14 minutes | 5 years ago
Diane Ketelle on essentials for navigating change at schools! POP1
Our first kernel of wisdom comes from Dr. Diane Ketelle, Professor of Education at Mills College in Oakland, CA. Before entering the world of education, Diane was a professional dancer, clown, mime artist and high-wire walker in the circus. She feels it influenced how she approached being a public school teacher, principal and later a public school superintendent. It gave her access to different, helpful, open-ended alternative approaches to problems which arose. Diane says she learned about 'every-day leadership'. The people she met may not have had the same kind of formal education as sometimes we think leaders ought to have but they were able to influence everyone around them in very positive ways, every day. Top 3 tips for leading a positive climate change in a school 1. Listening Diane thinks listening is probably the most under-valued leadership quality. Leaders should talk less and listen more. It's all about listening, not just hearing what people say. We need to find the meaning behind what people are trying to tell you. Leaders meed to be able to understand all the different perspectives that surround them. 2. Inquiry We have thought that masterful leaders find solutions to problems for a long time - if you are a really good leader then you should have the solutions. In fact, Diane believes that the world is too complex for any one leader to have solutions to every problem. Rather, we need to develop a habit of mind to ask questions about what's going on. With the complexity of modern schooling, it's better to be able to find the right questions rather than just jumping to solutions. Leaders should develop the habit of reflecting through surfacing questions. 3. Courage Although it's difficult to talk about how to develop personal strength or courage, Diane feels her courage comes from her values and privilege. Leaders have to create environments which allow people to practise being courageous. It's essential to develop and respect courage within the organisation in order to enact any kind of positive change. Brandon also points out this can apply to teachers and their students as well. Please add your comments or questions and we will be sure to mention you in an upcoming episode!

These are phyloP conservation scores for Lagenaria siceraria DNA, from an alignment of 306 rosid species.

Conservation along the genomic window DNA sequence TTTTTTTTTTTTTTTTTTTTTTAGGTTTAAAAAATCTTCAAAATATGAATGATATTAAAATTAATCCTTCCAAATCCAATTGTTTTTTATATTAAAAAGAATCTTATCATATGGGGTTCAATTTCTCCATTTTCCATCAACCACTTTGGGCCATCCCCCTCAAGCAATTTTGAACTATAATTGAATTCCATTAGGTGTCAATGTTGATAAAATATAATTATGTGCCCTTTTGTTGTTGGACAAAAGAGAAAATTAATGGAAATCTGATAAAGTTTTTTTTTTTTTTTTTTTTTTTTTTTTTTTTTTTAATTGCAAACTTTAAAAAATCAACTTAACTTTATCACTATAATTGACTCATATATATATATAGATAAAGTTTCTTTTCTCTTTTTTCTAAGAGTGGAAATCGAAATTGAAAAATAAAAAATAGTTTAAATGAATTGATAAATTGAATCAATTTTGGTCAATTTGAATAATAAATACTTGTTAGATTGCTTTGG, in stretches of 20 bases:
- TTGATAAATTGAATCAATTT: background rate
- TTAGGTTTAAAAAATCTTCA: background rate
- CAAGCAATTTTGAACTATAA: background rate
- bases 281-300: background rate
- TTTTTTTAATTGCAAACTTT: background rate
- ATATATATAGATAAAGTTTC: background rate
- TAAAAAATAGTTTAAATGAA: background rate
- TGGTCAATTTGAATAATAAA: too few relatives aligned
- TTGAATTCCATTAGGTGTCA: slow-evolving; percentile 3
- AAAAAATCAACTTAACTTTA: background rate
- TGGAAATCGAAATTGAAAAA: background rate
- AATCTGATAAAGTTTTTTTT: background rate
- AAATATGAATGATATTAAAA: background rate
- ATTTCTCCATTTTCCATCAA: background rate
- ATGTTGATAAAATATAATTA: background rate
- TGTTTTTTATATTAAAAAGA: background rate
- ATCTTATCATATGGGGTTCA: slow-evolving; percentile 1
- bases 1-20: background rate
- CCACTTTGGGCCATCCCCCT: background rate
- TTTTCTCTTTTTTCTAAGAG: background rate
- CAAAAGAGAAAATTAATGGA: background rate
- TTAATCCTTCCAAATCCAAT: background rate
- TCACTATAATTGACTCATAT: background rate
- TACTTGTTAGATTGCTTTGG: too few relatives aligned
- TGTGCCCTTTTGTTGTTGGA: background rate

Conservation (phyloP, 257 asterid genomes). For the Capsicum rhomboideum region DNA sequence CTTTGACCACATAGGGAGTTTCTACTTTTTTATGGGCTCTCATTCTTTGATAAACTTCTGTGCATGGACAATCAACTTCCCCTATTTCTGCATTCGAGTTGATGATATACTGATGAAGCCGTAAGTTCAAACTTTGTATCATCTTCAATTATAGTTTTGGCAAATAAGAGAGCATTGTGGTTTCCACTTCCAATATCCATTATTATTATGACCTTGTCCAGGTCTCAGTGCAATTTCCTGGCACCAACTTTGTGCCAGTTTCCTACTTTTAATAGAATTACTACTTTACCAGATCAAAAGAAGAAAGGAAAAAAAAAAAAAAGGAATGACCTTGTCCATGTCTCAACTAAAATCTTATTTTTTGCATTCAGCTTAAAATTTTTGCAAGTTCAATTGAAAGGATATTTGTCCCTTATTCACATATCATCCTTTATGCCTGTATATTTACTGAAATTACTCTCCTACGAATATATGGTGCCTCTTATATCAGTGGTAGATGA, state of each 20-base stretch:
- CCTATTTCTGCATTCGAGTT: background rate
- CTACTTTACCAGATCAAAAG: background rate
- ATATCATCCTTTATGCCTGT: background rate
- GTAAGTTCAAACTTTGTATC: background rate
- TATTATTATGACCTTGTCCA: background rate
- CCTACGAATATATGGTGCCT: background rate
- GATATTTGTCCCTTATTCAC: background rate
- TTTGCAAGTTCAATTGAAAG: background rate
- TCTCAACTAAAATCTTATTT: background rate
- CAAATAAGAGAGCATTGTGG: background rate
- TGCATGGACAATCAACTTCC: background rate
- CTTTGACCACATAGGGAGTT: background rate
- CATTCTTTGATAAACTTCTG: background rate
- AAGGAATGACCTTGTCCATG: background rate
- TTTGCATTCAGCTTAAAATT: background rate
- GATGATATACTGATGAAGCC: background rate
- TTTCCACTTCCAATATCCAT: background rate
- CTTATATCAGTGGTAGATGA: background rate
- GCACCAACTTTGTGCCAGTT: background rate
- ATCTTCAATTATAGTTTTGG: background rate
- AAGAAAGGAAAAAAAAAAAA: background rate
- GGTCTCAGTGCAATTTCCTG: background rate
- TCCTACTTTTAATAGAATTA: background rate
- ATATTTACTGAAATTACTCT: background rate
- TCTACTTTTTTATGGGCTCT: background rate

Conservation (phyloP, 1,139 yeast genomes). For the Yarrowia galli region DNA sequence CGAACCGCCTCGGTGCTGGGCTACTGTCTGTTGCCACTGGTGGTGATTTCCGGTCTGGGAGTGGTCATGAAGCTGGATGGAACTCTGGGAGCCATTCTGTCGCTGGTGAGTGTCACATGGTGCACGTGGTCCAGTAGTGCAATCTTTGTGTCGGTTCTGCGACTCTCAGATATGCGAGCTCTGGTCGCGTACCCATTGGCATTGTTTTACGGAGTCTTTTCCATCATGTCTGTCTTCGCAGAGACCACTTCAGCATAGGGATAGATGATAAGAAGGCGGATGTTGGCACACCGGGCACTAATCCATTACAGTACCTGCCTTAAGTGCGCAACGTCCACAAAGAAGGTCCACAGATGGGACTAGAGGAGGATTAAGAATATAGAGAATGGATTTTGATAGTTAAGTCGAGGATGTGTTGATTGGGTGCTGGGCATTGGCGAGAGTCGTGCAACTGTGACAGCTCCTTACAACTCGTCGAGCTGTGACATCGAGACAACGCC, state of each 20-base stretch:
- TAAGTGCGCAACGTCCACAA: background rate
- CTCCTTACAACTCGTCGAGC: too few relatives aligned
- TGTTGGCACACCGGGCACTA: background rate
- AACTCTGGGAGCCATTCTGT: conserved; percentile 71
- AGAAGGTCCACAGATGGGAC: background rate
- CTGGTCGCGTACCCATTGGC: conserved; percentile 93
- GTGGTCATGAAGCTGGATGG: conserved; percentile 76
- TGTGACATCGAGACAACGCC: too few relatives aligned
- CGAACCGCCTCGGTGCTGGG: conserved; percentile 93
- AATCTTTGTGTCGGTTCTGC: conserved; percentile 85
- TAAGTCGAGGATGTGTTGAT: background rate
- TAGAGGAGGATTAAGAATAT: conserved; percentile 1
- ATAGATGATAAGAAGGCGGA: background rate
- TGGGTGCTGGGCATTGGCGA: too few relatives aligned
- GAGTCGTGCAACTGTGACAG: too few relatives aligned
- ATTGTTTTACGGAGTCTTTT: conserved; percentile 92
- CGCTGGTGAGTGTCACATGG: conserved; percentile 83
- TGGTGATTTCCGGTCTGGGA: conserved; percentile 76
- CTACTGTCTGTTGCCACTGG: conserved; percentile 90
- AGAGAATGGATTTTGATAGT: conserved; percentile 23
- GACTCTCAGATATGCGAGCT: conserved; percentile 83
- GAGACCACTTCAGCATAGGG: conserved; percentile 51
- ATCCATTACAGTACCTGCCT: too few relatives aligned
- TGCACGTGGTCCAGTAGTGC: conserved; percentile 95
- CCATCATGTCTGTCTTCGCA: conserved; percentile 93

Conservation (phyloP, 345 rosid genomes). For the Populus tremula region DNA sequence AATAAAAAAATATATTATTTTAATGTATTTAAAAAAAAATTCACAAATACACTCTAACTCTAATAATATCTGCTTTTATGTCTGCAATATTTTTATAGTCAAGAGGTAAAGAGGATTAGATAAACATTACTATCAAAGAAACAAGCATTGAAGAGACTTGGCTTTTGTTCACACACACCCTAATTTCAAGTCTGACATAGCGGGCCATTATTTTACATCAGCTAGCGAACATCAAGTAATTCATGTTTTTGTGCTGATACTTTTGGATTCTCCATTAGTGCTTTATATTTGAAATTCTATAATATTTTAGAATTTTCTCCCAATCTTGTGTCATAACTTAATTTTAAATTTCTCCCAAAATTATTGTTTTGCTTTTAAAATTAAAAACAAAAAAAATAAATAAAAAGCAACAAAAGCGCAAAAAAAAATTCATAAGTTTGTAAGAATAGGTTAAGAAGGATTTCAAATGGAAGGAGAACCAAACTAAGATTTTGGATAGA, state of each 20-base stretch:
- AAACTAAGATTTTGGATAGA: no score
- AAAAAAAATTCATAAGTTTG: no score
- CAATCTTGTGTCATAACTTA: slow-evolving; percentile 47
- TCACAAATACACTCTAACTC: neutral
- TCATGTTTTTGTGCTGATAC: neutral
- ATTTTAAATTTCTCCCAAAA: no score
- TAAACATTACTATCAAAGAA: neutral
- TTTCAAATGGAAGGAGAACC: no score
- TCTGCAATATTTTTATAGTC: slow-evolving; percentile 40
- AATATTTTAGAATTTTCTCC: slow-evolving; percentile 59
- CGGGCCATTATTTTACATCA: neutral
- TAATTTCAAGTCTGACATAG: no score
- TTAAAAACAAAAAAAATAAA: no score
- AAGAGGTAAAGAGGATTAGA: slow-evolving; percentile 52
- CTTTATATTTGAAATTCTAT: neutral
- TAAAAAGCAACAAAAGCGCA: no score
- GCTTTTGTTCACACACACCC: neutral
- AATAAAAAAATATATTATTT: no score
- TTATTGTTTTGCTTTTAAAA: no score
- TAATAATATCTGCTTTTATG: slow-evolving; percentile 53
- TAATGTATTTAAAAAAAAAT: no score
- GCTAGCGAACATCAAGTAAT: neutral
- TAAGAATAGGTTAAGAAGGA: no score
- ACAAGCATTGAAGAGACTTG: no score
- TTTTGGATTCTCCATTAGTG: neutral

2 minutes | 5 years ago